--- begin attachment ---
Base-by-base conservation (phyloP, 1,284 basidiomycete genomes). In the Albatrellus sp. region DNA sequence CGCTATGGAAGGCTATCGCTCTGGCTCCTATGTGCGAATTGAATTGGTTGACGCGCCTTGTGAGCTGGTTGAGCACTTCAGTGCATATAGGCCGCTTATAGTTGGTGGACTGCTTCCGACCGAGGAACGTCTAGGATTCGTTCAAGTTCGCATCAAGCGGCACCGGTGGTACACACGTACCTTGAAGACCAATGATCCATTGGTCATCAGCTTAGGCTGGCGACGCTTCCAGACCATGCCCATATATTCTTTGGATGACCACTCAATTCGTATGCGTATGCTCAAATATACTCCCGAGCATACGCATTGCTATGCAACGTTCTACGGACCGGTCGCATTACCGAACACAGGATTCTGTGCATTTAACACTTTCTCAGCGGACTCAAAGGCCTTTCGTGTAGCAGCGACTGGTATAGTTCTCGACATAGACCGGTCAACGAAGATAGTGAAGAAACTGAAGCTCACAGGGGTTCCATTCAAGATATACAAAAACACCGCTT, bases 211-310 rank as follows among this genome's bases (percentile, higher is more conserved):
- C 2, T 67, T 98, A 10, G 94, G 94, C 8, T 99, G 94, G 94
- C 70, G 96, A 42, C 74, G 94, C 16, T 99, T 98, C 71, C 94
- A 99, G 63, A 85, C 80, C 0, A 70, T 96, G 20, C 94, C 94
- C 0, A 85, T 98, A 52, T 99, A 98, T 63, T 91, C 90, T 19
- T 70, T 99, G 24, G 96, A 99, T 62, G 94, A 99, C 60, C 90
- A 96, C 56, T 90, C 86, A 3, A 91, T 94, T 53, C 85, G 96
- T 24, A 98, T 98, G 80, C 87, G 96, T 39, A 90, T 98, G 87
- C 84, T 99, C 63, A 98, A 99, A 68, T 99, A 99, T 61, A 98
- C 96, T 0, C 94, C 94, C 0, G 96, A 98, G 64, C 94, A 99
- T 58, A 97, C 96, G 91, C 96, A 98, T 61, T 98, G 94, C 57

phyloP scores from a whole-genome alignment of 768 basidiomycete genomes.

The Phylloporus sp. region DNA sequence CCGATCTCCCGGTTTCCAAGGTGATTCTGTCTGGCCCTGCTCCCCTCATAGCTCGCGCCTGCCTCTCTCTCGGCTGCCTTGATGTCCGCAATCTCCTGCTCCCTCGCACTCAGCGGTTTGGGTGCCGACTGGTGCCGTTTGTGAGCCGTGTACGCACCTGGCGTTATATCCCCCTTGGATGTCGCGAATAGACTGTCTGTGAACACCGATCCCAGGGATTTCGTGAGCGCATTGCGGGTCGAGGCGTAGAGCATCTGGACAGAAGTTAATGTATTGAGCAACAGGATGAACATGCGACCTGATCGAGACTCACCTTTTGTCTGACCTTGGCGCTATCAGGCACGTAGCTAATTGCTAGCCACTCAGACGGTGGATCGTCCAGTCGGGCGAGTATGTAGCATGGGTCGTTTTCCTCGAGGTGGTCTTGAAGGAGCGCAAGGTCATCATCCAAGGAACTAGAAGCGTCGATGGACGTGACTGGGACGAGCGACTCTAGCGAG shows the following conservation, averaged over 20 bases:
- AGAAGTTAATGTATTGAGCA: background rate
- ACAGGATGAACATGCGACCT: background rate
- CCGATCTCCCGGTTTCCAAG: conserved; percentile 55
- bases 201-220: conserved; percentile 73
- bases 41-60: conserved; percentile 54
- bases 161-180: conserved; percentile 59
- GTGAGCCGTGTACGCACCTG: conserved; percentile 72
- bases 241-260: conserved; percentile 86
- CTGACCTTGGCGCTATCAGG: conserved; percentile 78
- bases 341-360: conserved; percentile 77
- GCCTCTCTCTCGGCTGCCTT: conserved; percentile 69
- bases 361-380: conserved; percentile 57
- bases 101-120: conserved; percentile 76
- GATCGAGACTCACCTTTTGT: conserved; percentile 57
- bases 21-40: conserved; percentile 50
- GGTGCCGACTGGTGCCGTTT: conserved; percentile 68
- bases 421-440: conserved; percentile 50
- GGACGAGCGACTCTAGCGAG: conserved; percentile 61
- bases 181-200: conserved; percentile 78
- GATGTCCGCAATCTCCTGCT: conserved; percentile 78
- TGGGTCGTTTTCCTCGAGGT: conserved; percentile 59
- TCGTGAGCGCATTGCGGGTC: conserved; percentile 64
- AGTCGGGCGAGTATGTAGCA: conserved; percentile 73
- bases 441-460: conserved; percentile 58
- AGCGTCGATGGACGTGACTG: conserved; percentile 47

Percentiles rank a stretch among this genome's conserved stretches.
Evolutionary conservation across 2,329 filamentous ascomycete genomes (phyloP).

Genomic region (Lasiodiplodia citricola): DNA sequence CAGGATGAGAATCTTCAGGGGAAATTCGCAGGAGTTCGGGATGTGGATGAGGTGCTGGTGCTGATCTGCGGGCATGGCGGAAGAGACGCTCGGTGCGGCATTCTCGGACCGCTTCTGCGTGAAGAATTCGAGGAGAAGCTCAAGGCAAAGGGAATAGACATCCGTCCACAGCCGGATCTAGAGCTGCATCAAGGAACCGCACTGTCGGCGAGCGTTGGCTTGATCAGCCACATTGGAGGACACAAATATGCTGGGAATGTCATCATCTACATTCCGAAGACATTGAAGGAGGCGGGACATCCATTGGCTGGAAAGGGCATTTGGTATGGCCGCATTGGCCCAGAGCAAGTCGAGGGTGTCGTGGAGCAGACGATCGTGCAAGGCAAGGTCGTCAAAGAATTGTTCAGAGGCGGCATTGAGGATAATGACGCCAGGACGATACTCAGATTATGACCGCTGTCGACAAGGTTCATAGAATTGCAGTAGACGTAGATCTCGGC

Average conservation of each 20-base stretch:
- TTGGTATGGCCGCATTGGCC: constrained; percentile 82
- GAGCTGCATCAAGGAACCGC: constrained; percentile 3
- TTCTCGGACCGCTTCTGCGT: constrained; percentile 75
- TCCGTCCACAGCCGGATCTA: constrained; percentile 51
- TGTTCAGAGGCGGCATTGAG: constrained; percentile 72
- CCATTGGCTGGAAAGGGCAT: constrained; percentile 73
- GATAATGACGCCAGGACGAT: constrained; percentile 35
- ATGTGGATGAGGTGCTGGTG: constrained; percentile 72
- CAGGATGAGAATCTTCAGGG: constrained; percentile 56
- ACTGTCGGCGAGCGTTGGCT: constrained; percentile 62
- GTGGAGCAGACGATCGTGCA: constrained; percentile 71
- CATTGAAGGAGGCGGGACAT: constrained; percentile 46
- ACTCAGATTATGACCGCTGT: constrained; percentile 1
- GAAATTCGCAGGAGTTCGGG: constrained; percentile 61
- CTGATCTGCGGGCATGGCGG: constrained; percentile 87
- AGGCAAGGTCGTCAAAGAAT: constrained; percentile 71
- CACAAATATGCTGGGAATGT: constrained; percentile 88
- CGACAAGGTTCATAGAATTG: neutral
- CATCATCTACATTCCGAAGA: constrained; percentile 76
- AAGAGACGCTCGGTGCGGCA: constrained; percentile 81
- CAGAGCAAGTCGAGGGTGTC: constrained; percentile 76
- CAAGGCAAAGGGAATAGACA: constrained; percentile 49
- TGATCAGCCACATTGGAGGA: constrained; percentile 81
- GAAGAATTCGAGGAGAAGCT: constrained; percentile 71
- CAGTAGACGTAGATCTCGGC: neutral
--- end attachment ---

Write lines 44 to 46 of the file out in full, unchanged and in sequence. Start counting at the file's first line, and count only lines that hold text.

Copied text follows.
- GAGCTGCATCAAGGAACCGC: constrained; percentile 3
- TTCTCGGACCGCTTCTGCGT: constrained; percentile 75
- TCCGTCCACAGCCGGATCTA: constrained; percentile 51